A new device could help cut the amount of water wasted while waiting for a hot tap to warm up.
The prototype technology developed by a student at Brunel University in London detects the temperature of water when a hot tap is turned on and diverts the stream into a pressure tank until the flow reaches a specified temperature.
Inventor Mitch Gebbie said the tank could store five litres of water at a time, the equivalent of two 30-second bursts of a tap, and cut the average household water usage by up to nine litres per day.
‘It’s five per cent of your annual water bill that you’re pouring down the drain, that’s the average estimate, although obviously it’s going to vary between different households and different people’s uses,’ he told The Engineer.
The device makes use of a simple microphone to detect when the tap has been turned on, instead of a more costly flowmeter, and temperature is measured through the thermally conductive copper pipes.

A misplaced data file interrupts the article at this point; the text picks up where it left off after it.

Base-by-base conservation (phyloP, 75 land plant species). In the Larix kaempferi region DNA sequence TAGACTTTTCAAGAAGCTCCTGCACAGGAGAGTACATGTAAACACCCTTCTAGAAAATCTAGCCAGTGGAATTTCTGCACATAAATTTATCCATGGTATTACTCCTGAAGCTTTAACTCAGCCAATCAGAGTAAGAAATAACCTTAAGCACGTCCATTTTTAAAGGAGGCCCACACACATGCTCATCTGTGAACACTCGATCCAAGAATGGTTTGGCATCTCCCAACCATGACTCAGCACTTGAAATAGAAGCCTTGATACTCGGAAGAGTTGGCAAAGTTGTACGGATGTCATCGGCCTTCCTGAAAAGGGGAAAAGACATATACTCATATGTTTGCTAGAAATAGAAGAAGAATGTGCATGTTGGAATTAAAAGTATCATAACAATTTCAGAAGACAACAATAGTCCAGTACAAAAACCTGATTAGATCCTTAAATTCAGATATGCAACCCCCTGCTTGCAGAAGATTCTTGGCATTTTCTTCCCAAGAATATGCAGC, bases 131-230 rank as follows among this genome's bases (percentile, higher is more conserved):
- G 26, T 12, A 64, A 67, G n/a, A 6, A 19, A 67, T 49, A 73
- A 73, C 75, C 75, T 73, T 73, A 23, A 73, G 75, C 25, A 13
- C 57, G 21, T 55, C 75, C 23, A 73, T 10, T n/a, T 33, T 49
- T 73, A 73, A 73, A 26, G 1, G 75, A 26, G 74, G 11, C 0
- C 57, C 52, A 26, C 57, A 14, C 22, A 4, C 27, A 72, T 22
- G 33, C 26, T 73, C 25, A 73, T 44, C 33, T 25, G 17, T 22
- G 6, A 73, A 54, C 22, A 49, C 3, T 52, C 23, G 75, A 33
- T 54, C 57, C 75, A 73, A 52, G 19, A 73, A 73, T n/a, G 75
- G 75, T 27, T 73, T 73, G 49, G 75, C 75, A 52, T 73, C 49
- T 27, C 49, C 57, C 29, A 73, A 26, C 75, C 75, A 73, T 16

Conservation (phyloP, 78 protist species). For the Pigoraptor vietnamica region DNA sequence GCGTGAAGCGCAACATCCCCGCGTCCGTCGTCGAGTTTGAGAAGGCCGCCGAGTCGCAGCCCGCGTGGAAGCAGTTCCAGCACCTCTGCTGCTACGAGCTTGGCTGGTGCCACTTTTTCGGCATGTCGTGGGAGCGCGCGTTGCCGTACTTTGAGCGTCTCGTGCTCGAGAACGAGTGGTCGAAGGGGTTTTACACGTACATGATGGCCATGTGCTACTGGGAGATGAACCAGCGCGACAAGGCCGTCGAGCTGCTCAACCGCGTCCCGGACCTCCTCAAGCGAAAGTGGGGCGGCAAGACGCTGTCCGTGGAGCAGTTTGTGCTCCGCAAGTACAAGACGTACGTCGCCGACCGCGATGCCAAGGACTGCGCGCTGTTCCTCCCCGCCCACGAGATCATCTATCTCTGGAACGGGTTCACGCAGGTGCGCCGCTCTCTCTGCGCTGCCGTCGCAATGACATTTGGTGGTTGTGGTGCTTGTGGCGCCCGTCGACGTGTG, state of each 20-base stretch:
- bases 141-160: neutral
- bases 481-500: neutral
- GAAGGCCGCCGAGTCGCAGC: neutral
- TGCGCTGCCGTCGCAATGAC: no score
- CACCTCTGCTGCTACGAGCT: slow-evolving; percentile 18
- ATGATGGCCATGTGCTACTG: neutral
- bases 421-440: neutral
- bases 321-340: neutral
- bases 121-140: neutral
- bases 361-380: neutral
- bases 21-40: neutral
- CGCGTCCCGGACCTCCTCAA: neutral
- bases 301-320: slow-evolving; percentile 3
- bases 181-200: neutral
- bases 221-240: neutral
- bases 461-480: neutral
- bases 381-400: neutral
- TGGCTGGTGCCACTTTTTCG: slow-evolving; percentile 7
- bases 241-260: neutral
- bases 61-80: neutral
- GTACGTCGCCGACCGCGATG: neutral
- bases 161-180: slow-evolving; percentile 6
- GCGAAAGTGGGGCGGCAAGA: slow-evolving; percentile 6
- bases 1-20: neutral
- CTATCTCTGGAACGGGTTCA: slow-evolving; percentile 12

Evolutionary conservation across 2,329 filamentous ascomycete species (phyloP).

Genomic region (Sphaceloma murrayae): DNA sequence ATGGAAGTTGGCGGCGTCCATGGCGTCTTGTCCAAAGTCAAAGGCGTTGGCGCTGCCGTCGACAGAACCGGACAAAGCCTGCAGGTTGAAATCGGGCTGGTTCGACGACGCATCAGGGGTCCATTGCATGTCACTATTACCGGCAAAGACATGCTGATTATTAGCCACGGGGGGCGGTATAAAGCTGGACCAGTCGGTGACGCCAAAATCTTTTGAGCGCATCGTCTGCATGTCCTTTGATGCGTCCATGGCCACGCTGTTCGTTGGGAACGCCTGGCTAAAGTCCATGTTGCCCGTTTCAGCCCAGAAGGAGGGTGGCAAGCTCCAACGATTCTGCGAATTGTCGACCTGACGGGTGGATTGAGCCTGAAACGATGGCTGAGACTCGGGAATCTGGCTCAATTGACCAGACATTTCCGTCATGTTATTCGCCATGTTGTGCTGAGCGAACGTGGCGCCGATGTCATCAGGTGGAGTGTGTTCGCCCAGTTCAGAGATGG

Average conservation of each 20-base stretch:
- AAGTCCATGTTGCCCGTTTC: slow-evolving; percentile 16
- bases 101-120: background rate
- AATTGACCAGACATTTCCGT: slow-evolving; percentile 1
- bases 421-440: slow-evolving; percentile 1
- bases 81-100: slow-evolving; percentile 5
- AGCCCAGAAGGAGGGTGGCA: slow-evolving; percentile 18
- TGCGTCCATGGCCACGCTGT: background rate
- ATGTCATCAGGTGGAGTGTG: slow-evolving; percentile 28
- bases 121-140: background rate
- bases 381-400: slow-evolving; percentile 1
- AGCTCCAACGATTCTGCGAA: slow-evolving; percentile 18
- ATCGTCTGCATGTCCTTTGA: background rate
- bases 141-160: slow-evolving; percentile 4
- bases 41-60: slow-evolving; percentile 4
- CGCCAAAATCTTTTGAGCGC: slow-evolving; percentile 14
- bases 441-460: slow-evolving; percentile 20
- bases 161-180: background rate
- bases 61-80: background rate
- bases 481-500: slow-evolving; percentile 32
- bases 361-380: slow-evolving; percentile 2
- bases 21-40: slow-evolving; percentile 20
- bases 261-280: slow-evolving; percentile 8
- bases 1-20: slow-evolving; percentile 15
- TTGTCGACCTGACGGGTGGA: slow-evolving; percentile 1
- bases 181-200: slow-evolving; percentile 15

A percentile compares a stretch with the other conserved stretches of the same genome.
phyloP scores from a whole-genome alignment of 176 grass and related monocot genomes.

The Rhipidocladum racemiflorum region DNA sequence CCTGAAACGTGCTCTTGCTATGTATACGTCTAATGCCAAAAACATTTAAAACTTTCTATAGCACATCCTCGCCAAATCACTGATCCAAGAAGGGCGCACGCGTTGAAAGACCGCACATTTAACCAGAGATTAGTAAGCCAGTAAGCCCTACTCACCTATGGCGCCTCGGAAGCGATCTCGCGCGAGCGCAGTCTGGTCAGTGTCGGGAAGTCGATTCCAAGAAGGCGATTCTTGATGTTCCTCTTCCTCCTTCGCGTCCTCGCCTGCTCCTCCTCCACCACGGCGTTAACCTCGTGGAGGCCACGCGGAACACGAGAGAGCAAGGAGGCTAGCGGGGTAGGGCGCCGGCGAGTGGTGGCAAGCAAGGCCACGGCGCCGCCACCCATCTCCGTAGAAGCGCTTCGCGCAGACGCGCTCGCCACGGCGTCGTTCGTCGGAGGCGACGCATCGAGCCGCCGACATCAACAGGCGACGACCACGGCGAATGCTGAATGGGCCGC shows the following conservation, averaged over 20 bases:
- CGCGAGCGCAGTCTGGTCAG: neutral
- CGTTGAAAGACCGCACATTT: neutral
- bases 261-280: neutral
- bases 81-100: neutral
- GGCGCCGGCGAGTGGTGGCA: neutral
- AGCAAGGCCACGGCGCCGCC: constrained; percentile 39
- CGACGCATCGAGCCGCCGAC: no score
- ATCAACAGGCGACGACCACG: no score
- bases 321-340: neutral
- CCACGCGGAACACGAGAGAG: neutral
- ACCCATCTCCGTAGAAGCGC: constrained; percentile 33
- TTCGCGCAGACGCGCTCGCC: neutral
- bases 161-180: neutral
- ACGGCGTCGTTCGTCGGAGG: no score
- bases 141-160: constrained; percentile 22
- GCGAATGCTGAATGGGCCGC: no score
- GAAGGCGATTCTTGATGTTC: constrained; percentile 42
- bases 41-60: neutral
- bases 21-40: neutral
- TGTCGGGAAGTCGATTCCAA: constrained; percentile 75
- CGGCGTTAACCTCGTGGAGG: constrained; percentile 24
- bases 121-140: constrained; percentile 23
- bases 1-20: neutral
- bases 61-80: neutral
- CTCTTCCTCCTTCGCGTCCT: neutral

An electronically controlled valve diverts the water into a tank connected to but at a higher pressure than the cold supply so that, when the cold tap is turned on, the tank automatically empties back into the pipes.
Gebbie said the system was designed to be easily retrofitted in existing houses. ‘There are things that you put on the bottom of the boiler that restrict the flow rate until it’s hot and you use a third of the amount that you would usually waste, but this is 100 per cent.
‘Water-return systems that have a small pipe that goes back to the boiler have to be implemented when the house is built, whereas this is retrofittable.’
He is now looking to develop the system into a commercial product.